Denver’s Archbishop Samuel J. Aquila at Saturday’s “March for Life” rally called on those who “support life” to make their voices heard in the Colorado legislature and at the state’s March caucus meetings, where candidates from across the state are selected to run for office.
“Too many citizens have sat in the back seat, so we are where we are in the state of Colorado,” Aquila told thousands of people assembled in front of the state capitol in frigid weather. “That must come to an end.”
“As we march through the streets of Denver today, I ask you to pray to the father for the conversion of all those who support abortion and for those who support assisted suicide,” Aquila said at the rally. “Pray that their hearts may be changed, that their minds may be convinced on the dignity of human life from the moment of conception until natural death.”
Other speakers echoed Aquila’s call to action and drew attention to Planned Parenthood, the target of anti-choice legislators following the release of a series of discredited and deceptively edited videos produced by a front group called the Center for Medical Progress.
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“Today we are here to remember those children throughout this past year who tragically lost their lives at the centers of destruction, namely Planned Parenthood,” said Biff Gore, president of Colorado Right to Life, an organizer of the event. “I’m going to pick on them, because they are the big dogs.”
“We need to be noisy,” Gore shouted to cheers. “We need to be as loud as we can. We need to be out in those clinics offering those women life and hope and choices. Amen.”
Asked by Rewire if Catholics should vote for candidates who support Planned Parenthood, Aquila said, “No, I believe that we really need to give witness to life, and Planned Parenthood does not give witness to life.”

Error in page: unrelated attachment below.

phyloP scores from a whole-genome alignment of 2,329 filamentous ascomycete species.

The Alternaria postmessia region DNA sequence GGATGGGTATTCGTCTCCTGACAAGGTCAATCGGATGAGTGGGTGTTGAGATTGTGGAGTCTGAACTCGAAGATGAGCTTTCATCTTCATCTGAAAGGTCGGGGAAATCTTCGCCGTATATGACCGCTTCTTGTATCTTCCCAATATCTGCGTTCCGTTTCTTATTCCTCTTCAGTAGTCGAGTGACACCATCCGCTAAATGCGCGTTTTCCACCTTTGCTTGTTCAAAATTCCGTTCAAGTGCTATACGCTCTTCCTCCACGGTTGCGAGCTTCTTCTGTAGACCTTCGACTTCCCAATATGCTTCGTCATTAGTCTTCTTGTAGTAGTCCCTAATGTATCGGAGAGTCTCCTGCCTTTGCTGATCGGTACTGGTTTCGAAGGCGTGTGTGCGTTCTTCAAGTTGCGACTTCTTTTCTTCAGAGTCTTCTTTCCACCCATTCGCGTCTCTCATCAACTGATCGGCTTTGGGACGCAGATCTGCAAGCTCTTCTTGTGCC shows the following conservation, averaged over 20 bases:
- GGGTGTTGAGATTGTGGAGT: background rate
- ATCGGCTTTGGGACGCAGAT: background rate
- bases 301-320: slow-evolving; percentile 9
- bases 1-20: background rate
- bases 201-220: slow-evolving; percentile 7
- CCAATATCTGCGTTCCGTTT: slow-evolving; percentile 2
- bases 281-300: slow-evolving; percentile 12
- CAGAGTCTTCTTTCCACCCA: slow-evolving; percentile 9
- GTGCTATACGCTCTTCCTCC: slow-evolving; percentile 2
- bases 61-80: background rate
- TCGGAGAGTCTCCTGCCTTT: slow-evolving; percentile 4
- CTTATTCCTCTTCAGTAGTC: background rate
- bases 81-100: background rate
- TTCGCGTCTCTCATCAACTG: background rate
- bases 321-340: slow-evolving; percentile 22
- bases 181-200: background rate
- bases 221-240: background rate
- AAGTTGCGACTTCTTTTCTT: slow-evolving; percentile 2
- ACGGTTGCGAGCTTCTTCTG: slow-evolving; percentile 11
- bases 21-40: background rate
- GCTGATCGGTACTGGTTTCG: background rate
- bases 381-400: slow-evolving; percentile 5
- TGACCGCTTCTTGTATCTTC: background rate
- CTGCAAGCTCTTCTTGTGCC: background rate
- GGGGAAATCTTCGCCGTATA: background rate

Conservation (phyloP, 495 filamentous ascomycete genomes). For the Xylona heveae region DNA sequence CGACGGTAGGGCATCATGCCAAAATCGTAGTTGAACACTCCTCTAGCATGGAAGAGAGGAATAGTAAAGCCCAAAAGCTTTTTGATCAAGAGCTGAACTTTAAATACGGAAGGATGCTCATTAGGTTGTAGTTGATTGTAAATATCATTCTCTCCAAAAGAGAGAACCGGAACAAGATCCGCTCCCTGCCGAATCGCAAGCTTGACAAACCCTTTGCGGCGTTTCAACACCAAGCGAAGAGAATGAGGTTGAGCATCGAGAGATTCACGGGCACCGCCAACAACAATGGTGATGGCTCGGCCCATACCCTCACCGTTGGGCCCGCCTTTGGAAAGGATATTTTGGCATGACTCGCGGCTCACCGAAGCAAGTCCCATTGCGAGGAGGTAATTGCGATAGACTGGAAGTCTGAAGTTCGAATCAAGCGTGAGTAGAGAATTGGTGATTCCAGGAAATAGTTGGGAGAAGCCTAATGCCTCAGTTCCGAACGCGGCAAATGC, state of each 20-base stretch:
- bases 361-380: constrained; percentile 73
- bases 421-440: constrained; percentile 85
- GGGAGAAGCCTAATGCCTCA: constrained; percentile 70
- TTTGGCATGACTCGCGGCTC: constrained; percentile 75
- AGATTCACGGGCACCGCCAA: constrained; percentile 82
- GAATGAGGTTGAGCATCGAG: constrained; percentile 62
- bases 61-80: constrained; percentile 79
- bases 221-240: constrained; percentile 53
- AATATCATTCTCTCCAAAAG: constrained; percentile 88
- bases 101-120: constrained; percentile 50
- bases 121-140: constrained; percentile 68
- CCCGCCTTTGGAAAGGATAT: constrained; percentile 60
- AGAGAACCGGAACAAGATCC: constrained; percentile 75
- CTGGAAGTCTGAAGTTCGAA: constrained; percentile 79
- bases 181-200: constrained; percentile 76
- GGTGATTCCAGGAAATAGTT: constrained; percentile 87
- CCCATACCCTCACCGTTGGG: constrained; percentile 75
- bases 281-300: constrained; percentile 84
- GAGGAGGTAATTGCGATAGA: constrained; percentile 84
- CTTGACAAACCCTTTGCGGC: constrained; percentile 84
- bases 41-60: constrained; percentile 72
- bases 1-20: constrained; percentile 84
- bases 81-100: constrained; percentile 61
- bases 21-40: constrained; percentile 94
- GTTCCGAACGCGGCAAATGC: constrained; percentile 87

Aquila’s predecessor, former Denver Archbishop Charles Chaput, stirred up controversy in 2004 by suggesting that faithful Catholics should vote against Democratic Party candidate John Kerry, and for eventual President George W. Bush.
NARAL Pro-Choice Colorado officials vowed to deliver a strong pro-choice message in the state.
“Voters in Colorado have said repeatedly that they support the Constitutional right to an abortion,” Karen Middleton, director of NARAL Pro-Choice Colorado, said in an email. “And as the political arm of the pro-choice movement, NARAL Pro-Choice Colorado will continue to give loud voice to the majority of Coloradans and protect our rights.”
Denver’s March for Life event was one of many similar events staged around the country to mark the 43rd anniversary of the landmark Supreme Court ruling in Roe v. Wade.
In a fiery speech, failed GOP presidential and U.S. Senate candidate Alan Keyes said the crowd should fight for “babies in the womb.”
“We wouldn’t be standing here if sometime back the Supreme Court hadn’t decided that killing babies is the American thing to do,” he said.
After Keyes finished his remarks, marchers wound through Denver, carrying scores of “Defend Life” placards. Other signs read, “Everyone Happens for a Reason,” “I am the pro-life generation,” and “There Is Life in Your Womb. Abortion Is not the Answer.”
Mark Dilger, a march participant, said he stood against abortion rights because he believes the medical procedure constitutes violence against fetuses. “If you don’t like violence in the world, being pro-life is what it’s all about.”
The anti-choice rally comes about two months after a gunman killed three people at a Planned Parenthood clinic in Colorado Springs. The alleged shooter, Robert Lewis Dear Jr., reportedly said “no more baby parts” after his November 27 arrest. He said in an interview last week that he chose the Planned Parenthood facility “because it’s murdering little babies.”
Reproductive rights activists have argued that extreme anti-choice rhetoric contributed to the spike in clinic violence over the past year, including the Colorado Springs shooting. Republican leaders in Colorado have vowed to continue investigations into Planned Parenthood in hopes of defunding the health-care provider.